IDOL FRIDAY: Blonde Ambition-era Madonna

Like any self-respecting child of the 80s, I had it big for Madonna, and many of her earlier incarnations resonated hugely with myself and my peers. I didn’t know anyone I grew up with that didn’t shadow her moves in the Vogue clip or flounce around in overzealous eyeliner, slashed tank tops and teased hair ala her ‘Like  a Virgin’ years.

There’s something about Blond Ambition-era Madonna that struck a chord with me and has continued to have an influence and impact throughout my adult years (and many others, I don’t doubt).  In my case, probably something to do with the timing, as the greatest incarnation of Madge there ever was conveniently exploded into the public sphere right around the time I was reaching the tender ages of adolescence.

The Blond Ambition tour was launched in support of her fourth studio album, ‘Like a Prayer’, and engendered a huge amount of controversy, mainly for its juxtaposition of Catholic iconography and sexuality. It was an “elaborately choreographed, sexually provocative extravaganza” with the fierce, ripped, sexually liberated Madonna at the centre of the storm. While the Who’s That Girl tour established Madonna as the leading female artist of the Eighties, Blond Ambition enabled her to reach a new level of stardom in the most complete way, with that mix of adoration and extreme criticism that only true idols attract.

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Strutting her toned, lithe self around Madonna was a shocking, fierce and glamorous force de jour. Decked in S &M inspired Gaultier costumed (including the infamous coned-bra corsets so sharp they could point an unsuspecting eye out) she sung of liberation, sexuality, and not being afraid of telling men what you want.  Sticking a firm middle finger up to patriarchy, she did everything good girls don’t (and more), right when 2nd wave women’s lib and femme liberation was about to reach its searing point.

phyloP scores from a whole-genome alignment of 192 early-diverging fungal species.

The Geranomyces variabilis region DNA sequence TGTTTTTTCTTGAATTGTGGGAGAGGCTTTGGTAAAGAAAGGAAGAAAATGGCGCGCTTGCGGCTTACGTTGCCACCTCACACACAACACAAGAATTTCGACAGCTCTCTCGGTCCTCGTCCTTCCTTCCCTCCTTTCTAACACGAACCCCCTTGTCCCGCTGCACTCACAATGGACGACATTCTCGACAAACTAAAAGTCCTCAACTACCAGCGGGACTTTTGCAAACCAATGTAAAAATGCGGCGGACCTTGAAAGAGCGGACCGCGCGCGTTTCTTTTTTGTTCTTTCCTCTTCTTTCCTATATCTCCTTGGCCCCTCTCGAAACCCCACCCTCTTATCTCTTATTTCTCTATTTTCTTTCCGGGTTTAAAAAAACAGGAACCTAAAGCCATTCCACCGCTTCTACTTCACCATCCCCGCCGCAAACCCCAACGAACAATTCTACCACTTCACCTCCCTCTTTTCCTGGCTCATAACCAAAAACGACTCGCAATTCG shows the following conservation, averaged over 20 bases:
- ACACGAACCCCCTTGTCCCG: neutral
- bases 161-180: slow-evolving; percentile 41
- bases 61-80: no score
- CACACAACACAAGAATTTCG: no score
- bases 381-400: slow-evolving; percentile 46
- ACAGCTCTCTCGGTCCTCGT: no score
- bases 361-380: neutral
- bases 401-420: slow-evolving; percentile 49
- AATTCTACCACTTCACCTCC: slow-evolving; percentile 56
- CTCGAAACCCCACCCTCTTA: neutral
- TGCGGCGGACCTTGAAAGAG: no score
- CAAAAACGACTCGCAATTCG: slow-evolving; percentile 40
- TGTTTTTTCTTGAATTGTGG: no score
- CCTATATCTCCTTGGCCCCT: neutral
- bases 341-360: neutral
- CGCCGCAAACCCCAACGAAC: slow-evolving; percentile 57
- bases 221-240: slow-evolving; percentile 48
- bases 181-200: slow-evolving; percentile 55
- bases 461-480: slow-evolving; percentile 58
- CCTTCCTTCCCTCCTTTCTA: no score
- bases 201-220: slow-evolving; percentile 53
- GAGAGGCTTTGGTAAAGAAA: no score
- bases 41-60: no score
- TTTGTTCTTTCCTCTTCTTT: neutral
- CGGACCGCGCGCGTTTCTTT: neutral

Take a look at my gallery below and cast your mind back to a time when Ms Ciccone caused trouble wherever she went…From the famous Letterman interviews when she opened her mouth and told it like it was, to the hugely controversial coffee table tome SEX that was banned in like a zillion countries and subsequently became a collector’s item, she knew how to shock, and did so with her own brand of sass and humour.

And revel in the amazing fashions of the one and only Gaultier! I am equally enamoured by his initial designs and feel that his costuming together with Madonna’s stage show were a completely perfect melding of two creative minds.

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Jean Paul Gaultier initially prepared almost fifteen hundred sketches to help Madonna define the various looks of the show.

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“She knew what she wanted: a pinstripe suit, the feminine corsetry. Madonna likes my clothes because they combine the masculine and the feminine.” Jean Paul Gaultier

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With those rock hard thighs wrapped in fishnet, that famous mane of platinum hair, teamed with high performance art aesthetics, cabaret, and plenty of bondage and kink, Madonna circa 1991 was a force to be reckoned with and a woman at the top of her game.